JACKSON, Tenn. – Sept. 28, 2004– Preston Saunders will return to the art gallery at Union University from Oct. 5-29 to display his ceramics in an exhibit hosted by the art department. Preston served as a studio assistant to Professor Aaron Lee Benson from 1994-1996 and then returned in 2000 to do a solo exhibit and invitational workshop.
“He was the first successful student I had,” said Aaron Lee Benson, assistant professor of art. “He was a very talented young man, very personable and eager to work.”
In the time since his last visit, Preston has had the opportunity to work as an exchange ceramic professor at the Seoul National University of Technology in Seoul, Korea. While there, he was involved in coordinating the International Raku Symposium Korea 2001 in Daegu, as well as participating in several international ceramic expositions. Upon his return to the states, he spent a year at Rochester Institute of Technology as assisting chair for the School of American Crafts before accepting a position as assistant professor at Bridgewater State College in Bridgewater, Mass., teaching ceramics and metal smithing.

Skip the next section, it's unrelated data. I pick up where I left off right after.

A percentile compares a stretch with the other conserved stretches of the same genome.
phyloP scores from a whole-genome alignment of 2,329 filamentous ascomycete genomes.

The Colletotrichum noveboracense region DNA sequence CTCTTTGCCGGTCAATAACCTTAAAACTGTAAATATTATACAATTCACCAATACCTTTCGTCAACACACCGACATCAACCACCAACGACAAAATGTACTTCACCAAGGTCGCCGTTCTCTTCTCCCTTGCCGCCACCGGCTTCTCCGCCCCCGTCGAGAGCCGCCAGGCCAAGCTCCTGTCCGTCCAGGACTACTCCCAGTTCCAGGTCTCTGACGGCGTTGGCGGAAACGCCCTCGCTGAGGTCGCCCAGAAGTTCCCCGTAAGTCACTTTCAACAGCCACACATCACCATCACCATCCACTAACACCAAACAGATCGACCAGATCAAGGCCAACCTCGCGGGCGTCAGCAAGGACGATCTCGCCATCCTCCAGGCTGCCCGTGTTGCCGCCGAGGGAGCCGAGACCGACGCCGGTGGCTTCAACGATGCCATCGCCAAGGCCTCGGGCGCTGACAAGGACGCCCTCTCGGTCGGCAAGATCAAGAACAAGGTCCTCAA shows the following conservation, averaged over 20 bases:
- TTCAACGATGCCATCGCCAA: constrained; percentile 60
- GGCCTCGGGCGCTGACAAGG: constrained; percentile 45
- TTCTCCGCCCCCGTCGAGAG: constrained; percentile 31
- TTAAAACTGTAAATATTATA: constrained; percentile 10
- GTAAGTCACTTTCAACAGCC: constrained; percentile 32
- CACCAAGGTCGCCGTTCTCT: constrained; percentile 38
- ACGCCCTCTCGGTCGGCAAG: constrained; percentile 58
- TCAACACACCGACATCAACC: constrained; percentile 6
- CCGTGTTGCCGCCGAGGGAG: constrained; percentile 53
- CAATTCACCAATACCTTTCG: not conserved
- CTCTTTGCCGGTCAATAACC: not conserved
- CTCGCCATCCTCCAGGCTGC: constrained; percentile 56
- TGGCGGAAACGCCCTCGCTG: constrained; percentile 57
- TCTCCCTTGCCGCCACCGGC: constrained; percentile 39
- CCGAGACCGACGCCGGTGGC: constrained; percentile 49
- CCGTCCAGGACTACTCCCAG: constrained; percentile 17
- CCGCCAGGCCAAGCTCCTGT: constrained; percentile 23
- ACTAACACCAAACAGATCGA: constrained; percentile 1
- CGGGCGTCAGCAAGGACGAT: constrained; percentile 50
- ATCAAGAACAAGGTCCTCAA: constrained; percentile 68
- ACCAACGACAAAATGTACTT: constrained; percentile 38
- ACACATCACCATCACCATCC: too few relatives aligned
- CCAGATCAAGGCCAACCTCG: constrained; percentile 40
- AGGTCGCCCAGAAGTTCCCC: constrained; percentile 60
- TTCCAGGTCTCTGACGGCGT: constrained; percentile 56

“The intention of this body of work is to construct metaphoric vessels that are concerned with ceremonial presentations and are referential to nature and our busy society,” Saunders said. “Time always tends to pass us by and we are never really sure where it goes.”
One focus of Saunder’s work is tea ware, an art in which he learned through work with the Ohi family in Kanazawa, Japan producing their traditional ceramic tea ware. His work has expanded to explore meditation and rock gardens.
“It’s a very intimate poly-texture with a mature color palette in greens, blues and earth tones. His work is small intimate pieces that have a very powerful narrative without proclaiming a specific idea, still a very powerful narrative,” said Benson. “When I see his work I respond spiritually and as a Christian, though it is, overall, a powerful work. His main references come out of rock gardens and meditation gardens as well and also meditation rocks and bonsai traditions. All these traditions come to play in his work.”
The show and reception are free and open to the public. Gallery hours are Monday - Friday 9 a.m.-5 p.m., Saturday 11 a.m.-4 p.m. and Sunday 1-4 p.m. For more information, contact the Union University art department at (731) 661-5075.
By Alaina Kraus, '05